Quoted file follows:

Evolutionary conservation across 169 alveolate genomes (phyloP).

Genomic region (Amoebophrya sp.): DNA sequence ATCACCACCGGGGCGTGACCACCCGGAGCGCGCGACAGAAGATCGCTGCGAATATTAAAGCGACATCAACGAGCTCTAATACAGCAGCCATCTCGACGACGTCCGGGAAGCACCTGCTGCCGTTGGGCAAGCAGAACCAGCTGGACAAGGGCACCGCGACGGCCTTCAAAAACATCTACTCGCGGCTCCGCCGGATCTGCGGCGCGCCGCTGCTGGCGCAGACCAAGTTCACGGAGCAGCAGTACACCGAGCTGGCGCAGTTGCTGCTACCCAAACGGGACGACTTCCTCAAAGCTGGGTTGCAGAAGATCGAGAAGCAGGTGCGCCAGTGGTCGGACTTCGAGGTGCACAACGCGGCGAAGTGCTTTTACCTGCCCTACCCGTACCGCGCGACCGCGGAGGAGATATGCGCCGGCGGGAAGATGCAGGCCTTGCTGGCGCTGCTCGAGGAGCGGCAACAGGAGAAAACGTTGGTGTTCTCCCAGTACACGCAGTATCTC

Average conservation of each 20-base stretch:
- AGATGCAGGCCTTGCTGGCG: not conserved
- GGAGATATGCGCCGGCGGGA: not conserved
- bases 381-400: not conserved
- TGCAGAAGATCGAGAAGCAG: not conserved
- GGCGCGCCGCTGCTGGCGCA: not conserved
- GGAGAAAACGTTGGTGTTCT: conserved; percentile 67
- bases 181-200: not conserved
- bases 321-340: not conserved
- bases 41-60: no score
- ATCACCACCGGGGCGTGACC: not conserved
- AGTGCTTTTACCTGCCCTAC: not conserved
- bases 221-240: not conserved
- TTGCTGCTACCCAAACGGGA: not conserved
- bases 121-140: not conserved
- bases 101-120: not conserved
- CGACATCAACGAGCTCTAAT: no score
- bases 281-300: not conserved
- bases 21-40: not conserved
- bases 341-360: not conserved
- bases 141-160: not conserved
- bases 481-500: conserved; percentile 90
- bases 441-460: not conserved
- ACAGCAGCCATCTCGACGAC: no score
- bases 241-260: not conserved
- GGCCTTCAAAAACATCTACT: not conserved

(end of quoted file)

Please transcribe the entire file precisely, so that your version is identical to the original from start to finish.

Evolutionary conservation across 169 alveolate genomes (phyloP).

Genomic region (Amoebophrya sp.): DNA sequence ATCACCACCGGGGCGTGACCACCCGGAGCGCGCGACAGAAGATCGCTGCGAATATTAAAGCGACATCAACGAGCTCTAATACAGCAGCCATCTCGACGACGTCCGGGAAGCACCTGCTGCCGTTGGGCAAGCAGAACCAGCTGGACAAGGGCACCGCGACGGCCTTCAAAAACATCTACTCGCGGCTCCGCCGGATCTGCGGCGCGCCGCTGCTGGCGCAGACCAAGTTCACGGAGCAGCAGTACACCGAGCTGGCGCAGTTGCTGCTACCCAAACGGGACGACTTCCTCAAAGCTGGGTTGCAGAAGATCGAGAAGCAGGTGCGCCAGTGGTCGGACTTCGAGGTGCACAACGCGGCGAAGTGCTTTTACCTGCCCTACCCGTACCGCGCGACCGCGGAGGAGATATGCGCCGGCGGGAAGATGCAGGCCTTGCTGGCGCTGCTCGAGGAGCGGCAACAGGAGAAAACGTTGGTGTTCTCCCAGTACACGCAGTATCTC

Average conservation of each 20-base stretch:
- AGATGCAGGCCTTGCTGGCG: not conserved
- GGAGATATGCGCCGGCGGGA: not conserved
- bases 381-400: not conserved
- TGCAGAAGATCGAGAAGCAG: not conserved
- GGCGCGCCGCTGCTGGCGCA: not conserved
- GGAGAAAACGTTGGTGTTCT: conserved; percentile 67
- bases 181-200: not conserved
- bases 321-340: not conserved
- bases 41-60: no score
- ATCACCACCGGGGCGTGACC: not conserved
- AGTGCTTTTACCTGCCCTAC: not conserved
- bases 221-240: not conserved
- TTGCTGCTACCCAAACGGGA: not conserved
- bases 121-140: not conserved
- bases 101-120: not conserved
- CGACATCAACGAGCTCTAAT: no score
- bases 281-300: not conserved
- bases 21-40: not conserved
- bases 341-360: not conserved
- bases 141-160: not conserved
- bases 481-500: conserved; percentile 90
- bases 441-460: not conserved
- ACAGCAGCCATCTCGACGAC: no score
- bases 241-260: not conserved
- GGCCTTCAAAAACATCTACT: not conserved